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One look at a Wally silhouette was enough to convince leading car designer Adriana Monk her future was in sail yacht design. Jody Chapman talks to her about sensory elevation and the joy of working for a true luxury brand


Aged seven, I saw my first Lamborghini Countach. I had wriggled my way through the crowd at the Earls Court motor show and caught a glimpse of the impossible geometry and bravado of the future/ it was a bright red MK3 LP500. I had never seen anything so incredible before and wanted one so badly it hurt. Twenty years later, while walking along Porto Cervo Marina in Sardinia, the same wave of nauseous envy hit me, this time not because of Lamborghini designer Marcello Gandini’s exuberance, but the Minimalist lines of a 28m-long Wally sloop, the Y3K.

Wally helped pioneer the phenomenon of the superyacht as the ultimate plaything. Previously, skippering a large sail yacht was something undertaken only by those of a nautical bent. The Wallygator, launched in 1991, could be sailed easily and required few deckhands – it offered freedom, luxury and access to the most beautiful places in the world to the privileged few. Wally is now the most formidable and revered name in yacht design, driven by founder and chief executive Luca Bassani Antivari’s single-minded mission to create the ultimate luxury product.

Last September, Adriana Monk, then chief designer at Jaguar-Land Rover Advanced Design, visited the Monaco boat show and was awestruck. ‘I spotted these sleek black silhouettes and decided I had to work for Wally,’ she says. After speaking to Bassani Antivari, it became evident Wally was in a phase of transition and needed someone with a design reputation. Interior design had been mostly outsourced to architects; Bassani Antivari saw Monk’s portfolio of interiors as a chance to bring design back to Monaco.

‘It’s about being in the right place at the right time,’ explains Monk, who arrived at BMW in 1995 to work on the design which was to become the current Range Rover interior. She then transferred to Rolls-Royce and was integral to the Phantom concept. Leaving BMW, she moved to Ford, working on the Lincoln and Mercury brands, and latterly at Jaguar-Land Rover Advanced Design where she developed the CFX and LRX series. ‘As a chief designer and a female in a large organisation such as Ford, my prospects were good, but I got to the point where I needed inspiration and didn’t want to become a frustrated designer,’ she says.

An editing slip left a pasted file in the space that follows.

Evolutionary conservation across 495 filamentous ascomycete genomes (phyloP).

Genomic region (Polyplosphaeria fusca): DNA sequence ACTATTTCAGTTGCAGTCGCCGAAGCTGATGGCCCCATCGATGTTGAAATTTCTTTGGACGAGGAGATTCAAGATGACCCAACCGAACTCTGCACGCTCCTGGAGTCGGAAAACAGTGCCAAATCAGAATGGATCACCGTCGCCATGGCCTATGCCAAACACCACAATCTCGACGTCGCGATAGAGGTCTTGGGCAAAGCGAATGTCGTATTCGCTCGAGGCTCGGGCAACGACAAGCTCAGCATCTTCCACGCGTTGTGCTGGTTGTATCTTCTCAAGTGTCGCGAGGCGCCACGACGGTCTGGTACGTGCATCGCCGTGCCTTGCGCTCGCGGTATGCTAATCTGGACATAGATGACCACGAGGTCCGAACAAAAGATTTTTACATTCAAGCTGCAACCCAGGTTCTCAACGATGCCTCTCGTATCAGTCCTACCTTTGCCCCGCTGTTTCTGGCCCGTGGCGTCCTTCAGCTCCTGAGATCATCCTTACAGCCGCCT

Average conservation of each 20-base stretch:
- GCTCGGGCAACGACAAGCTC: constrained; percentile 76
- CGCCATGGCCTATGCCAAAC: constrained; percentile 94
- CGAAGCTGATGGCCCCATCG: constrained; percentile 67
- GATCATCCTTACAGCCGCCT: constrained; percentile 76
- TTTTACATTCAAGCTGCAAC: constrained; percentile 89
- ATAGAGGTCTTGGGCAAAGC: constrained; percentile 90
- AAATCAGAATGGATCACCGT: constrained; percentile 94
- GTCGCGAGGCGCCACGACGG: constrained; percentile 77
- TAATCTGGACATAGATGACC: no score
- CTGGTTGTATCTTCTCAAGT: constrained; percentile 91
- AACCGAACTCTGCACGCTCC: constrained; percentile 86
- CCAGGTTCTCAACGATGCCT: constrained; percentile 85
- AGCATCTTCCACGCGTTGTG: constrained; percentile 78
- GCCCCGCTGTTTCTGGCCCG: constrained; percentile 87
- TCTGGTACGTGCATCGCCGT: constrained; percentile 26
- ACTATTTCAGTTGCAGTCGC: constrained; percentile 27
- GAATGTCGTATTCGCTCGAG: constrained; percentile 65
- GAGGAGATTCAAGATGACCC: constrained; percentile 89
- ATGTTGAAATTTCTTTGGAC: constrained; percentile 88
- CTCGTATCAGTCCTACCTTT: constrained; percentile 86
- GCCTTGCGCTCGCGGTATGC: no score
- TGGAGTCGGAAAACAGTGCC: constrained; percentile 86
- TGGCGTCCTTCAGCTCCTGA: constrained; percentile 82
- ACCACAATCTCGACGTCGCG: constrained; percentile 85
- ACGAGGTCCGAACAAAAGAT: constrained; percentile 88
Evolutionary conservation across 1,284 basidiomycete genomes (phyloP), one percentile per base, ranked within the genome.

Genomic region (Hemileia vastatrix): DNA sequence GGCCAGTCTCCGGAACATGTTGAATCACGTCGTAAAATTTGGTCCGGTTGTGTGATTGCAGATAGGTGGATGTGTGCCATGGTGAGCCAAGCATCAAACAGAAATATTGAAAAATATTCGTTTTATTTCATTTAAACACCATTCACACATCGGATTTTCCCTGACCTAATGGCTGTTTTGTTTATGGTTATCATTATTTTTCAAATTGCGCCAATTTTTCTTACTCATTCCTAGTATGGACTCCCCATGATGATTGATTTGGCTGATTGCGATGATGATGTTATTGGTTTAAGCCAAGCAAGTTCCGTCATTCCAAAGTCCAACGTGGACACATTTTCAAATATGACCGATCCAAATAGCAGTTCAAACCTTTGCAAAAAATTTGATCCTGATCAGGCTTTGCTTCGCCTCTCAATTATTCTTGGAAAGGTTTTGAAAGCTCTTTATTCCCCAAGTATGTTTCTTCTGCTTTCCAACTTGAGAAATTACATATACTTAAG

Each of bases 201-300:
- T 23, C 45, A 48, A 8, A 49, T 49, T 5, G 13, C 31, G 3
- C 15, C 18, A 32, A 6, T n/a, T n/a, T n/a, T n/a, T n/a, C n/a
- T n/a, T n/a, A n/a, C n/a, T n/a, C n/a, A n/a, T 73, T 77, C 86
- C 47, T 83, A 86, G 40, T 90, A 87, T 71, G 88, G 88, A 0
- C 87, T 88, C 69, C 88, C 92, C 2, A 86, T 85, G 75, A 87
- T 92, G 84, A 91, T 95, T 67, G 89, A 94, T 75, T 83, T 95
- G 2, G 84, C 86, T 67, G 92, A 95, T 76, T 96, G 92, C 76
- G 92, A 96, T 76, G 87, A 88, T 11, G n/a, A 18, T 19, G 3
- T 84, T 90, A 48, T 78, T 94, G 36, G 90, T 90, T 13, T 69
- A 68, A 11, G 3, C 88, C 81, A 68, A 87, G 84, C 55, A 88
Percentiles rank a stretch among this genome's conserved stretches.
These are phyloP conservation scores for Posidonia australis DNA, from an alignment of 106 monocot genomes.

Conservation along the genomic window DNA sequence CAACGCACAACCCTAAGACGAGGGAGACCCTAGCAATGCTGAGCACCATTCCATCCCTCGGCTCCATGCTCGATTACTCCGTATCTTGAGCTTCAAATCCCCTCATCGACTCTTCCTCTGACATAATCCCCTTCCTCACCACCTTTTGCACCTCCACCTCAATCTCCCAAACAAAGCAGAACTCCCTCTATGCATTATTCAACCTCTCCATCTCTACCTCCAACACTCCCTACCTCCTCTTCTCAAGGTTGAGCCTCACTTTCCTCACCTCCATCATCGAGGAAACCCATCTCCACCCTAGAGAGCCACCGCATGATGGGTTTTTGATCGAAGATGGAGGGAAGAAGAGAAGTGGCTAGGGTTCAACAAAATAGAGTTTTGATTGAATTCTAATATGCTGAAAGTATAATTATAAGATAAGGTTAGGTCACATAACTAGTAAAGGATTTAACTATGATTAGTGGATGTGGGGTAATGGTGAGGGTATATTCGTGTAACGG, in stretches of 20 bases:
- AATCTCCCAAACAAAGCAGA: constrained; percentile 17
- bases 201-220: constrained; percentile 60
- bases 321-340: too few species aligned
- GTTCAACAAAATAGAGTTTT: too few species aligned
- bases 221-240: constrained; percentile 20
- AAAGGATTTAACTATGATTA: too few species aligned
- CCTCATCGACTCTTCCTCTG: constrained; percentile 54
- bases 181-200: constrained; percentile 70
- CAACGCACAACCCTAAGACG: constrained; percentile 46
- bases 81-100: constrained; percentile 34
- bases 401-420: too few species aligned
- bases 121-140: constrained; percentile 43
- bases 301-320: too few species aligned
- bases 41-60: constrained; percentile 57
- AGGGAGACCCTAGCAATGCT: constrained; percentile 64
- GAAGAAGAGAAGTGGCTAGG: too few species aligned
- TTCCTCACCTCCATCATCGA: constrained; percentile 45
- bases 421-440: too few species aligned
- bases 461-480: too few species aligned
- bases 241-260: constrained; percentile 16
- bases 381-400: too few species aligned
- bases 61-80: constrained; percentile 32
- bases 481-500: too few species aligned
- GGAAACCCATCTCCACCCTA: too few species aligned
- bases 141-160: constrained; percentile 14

Her diligence in Monaco paid off. In January this year, Monk was made Wally chief interior designer, a new post which sits alongside chief sail boat and chief power boat designers under the careful guidance of Bassani Antivari. ‘The ironic thing is that I had always cited Wally design as inspirational; I would always put images of its yachts on mood boards,’ says Monk.

Monk is justifiably excited about her future at Wally. ‘We inspire each other,’ she enthuses. ‘I have always designed holistically and here there are no boundaries between exterior and interior. I am so excited about the possibilities.’

Designers – whether they are automotive, architectural or nautical – face similar issues: optimising space and increasing usability. Having worked for luxury automotive brands, Monk sees her main challenge as the increased standard and perception of ‘luxury’ for a very discerning clientele. ‘Anyone can do leather and wood,’ she says. ‘It’s about comfort, attention to detail, lighting and materials. Above all, it’s about sensory elevation.’ While she admits it was a daunting move from an automotive background, she says, ‘Sometimes, the naive questions haven’t been asked before, and prompt the most interesting results.’

Designing bespoke yacht interiors and exteriors has many similarities to designing concept cars – everything is a one-off. The main difference is that decision-making is so much easier compared to large corporate organisations. Monk remarks, ‘At Wally, if we like something, it gets built’. Wally’s trademark Modernist, sometimes stark, Minimalism is an unforgiving environment for bespoke hand-crafted design – there is nowhere to hide errors. It has always used advances in technology to minimise, automate, retract and hide systems, equipment and rigging to achieve uninterrupted lines and lightness. Lighter also means faster, and, to Wally, ‘Faster means more fun’.

Wally has established its own ‘design DNA’ through sail boats, power boats and even skis, and their owners are buying into that image, whereas other yacht studios are subject to clients’ tastes. Wally’s clients have entrusted the designers to create something iconic, and they rarely disappoint. As Bassani Antivari says, ‘I always saw Wally as a luxury brand, not just a shipyard’.


Jody Chapman is a designer at motor yacht firm Redman Whiteley Dixon

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